There are many reasons to know how much your horse weighs. Calculating their feed ration starts with knowing their weight. Dosages of medications and dewormers are determined by the horse’s weight. And the guidelines for how much a horse can carry is calculated using its weight.
The only really accurate way to get a horse’s weight is to use a livestock scale. That said, we don’t all have access to this particular piece of equipment. There are alternative methods that are not as accurate, but will at least get you in the ballpark.
Most of us are familiar with the horse height and weight measurement tapes. These will give you the horse’s height in hands on one side, and estimated weight on the other. These tapes are a good place to start.
If you want to refine the technique, there are formulas that use the horse’s length and heart girth to come up with a weight estimate. I found several of these formulas, all similar but with some slight differences, while doing research for this post. I picked the one that gave me the “middle” result.
You will need 2 measurements–your horse’s heart girth, measured around his barrel just behind the withers and just in back of the elbows, and his length, measured from the point of the shoulder to the point of the butt. For the length, you will just measure the length along his side, unlike measuring for a blanket (where you measure from the middle of the chest to the middle of the tail).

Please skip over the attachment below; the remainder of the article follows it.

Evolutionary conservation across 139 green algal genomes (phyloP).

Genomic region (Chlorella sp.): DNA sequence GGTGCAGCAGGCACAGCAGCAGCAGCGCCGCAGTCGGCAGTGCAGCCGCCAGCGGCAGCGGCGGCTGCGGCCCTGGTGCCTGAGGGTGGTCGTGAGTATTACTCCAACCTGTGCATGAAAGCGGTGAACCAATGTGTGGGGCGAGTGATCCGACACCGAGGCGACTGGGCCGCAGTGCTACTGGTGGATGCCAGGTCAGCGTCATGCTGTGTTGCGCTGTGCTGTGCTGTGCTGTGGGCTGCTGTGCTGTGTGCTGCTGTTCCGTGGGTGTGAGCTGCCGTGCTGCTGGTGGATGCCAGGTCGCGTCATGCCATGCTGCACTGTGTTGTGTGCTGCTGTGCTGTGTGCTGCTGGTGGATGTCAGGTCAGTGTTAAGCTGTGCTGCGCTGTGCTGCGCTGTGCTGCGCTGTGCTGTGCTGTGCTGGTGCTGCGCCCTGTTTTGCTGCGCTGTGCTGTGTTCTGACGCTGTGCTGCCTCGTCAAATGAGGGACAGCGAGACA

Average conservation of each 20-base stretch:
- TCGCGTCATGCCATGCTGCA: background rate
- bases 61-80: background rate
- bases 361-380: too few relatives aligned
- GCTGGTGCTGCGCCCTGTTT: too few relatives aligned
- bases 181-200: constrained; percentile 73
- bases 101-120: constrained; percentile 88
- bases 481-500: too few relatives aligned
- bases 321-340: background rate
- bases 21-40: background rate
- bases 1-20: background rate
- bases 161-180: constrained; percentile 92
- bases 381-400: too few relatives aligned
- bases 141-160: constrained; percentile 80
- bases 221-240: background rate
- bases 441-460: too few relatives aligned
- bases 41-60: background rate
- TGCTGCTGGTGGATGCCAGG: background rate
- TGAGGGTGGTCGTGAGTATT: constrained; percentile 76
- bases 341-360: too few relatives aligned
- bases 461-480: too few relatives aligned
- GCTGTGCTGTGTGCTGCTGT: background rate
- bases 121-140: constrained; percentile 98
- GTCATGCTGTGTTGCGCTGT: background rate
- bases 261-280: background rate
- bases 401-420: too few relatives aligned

You will need a flexible tape measure at least 80″ long for this. The tape measure I use for sewing, which is the only flexible tape measure I own that gives measurements in inches, is only 60″ long. I used my height/weight tape measure and converted the measurement in hands to inches. If you use your height/weight tape measure and use the height side BE AWARE that you need to measure from the spot marked something like “PLACE TOE HERE” and not from the end of the tape, or you will come up 4 or 5 inches short of the actual measurement! See picture below:
A hand is 4″, so you will need to multiply the hands by 4″ and then add the extra inches to the result. So if you come up with 19:1 for the heart girth, you will multiply 19 by 4 to get 76 and then add the extra inch to get 77 inches. Here’s a handy calculator.
Once you have the measurements in inches, the calculation is: Heart Girth in inches2 x Length / 330 + 50. Or use the calculator below:
That should get you a reasonable estimate of your horse’s weight.
Just a little info for those who may be measuring in centimeters–here’s a converter for that.